Samos: Geography

Tropical beaches, rolling mountains, pine forests and vineyards

Samos Geography

The island of Samos is relatively large; it’s the eighth largest of the Greek Islands. Samos has two large towns; the capital Samos Town in the north-east and Karlovassi to the west. All along the coastline are dotted small hamlets, villages and stretches of sand, shingle and pebble beach. The mountainous interior is diverse with many places to explore.

Samos is one of the north-eastern Aegean Islands and is the southernmost island of the group. It is situated near the islands of Ikaria and Chios and is very close to the Turkish coast, from which it is separated by the Mykale Straits, which are only 3km wide. The island has a total area of about 477 sq km and a coastline of 160 km. The economy of Samos is supported mainly by tourism, which constitutes about 55% of the residents' income. Wine, fishing and agriculture also contribute to the economy.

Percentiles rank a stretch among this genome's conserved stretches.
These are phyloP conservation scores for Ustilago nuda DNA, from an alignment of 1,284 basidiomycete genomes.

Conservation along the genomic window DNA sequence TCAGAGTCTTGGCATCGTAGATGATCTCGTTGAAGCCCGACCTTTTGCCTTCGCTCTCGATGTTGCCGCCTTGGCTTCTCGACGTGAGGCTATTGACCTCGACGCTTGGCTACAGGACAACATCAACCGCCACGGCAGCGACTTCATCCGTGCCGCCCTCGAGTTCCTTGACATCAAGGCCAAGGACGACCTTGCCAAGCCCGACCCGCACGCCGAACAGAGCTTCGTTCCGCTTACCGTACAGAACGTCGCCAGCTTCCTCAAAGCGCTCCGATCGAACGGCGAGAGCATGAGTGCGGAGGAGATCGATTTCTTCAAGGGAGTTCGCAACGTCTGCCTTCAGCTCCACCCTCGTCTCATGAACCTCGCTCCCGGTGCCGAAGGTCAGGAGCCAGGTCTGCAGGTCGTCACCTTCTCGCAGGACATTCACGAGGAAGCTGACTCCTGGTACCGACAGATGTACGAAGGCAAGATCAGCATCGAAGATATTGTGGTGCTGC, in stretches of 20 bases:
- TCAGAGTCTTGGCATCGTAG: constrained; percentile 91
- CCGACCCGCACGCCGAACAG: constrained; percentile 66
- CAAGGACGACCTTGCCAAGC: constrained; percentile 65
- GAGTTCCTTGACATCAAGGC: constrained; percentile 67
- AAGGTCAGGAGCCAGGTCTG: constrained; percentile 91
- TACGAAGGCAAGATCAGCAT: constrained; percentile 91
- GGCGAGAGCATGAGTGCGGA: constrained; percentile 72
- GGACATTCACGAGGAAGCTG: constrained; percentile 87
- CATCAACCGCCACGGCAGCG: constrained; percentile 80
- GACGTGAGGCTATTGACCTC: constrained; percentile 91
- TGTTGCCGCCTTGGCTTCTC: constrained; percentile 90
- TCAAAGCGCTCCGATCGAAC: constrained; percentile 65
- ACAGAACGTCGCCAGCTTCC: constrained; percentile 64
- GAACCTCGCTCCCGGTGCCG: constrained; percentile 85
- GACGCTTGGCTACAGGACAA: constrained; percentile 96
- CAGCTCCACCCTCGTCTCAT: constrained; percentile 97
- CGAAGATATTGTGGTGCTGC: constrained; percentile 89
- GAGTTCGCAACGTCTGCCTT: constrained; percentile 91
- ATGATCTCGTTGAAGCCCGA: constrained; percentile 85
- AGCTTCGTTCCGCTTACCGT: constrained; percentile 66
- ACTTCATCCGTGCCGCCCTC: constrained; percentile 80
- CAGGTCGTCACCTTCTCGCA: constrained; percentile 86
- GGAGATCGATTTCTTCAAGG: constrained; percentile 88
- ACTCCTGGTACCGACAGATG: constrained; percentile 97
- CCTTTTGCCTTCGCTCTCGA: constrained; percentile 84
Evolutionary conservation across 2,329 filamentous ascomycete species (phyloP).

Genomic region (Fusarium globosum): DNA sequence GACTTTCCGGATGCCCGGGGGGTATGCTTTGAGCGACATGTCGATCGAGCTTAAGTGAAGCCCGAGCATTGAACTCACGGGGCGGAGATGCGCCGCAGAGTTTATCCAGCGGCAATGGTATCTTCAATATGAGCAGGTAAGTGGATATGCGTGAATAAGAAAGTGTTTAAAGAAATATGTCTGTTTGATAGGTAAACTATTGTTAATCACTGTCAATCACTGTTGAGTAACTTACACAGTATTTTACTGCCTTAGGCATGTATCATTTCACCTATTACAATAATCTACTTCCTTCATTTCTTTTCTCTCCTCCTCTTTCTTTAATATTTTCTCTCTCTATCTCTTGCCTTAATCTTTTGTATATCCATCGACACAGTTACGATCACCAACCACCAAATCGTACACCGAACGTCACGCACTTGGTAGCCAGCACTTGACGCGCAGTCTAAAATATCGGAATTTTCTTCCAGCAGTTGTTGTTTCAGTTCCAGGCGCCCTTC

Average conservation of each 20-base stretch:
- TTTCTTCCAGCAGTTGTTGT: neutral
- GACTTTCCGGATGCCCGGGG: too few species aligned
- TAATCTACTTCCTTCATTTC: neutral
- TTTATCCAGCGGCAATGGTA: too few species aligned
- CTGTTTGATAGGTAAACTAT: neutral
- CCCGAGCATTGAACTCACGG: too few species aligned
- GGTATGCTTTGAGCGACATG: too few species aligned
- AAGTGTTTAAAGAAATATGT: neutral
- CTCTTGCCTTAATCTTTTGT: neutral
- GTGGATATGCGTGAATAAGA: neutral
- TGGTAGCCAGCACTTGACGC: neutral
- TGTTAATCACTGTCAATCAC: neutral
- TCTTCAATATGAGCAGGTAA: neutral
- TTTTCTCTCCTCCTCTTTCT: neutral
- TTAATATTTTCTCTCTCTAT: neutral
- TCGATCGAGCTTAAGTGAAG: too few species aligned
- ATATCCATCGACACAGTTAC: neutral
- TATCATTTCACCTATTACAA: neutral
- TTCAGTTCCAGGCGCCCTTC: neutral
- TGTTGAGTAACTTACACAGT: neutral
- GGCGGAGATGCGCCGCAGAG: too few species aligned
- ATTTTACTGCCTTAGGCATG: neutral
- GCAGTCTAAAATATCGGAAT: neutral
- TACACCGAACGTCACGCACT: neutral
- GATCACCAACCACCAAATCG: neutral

Samos has three ferry ports; Vathi, Karlovassi and Pythagorio. Samos’ airport is 14 km south-west of Vathi and 3km west of Pythagorio. The highest peak in Samos (and of the Aegean) is Mount Kerkis, whose highest peaks are Vigla (1450m) and Zestane (1195m). Small valleys and plains separate the mountains, covering them with olive groves, orange and citrus trees. There are also many pine forests, cypresses, and chestnut trees in Samos, not to mention the countless vineyards, which produce Samos’ famous wines. Vathi grape wines are especially well-regarded. In the sea surrounding Samos, flamingos, dolphins, seals and Careta-Careta sea turtles can be seen.

The predominant religion is Orthodox Greek. Although Greek is the official language, English is spoken widely, particularly in tourist areas.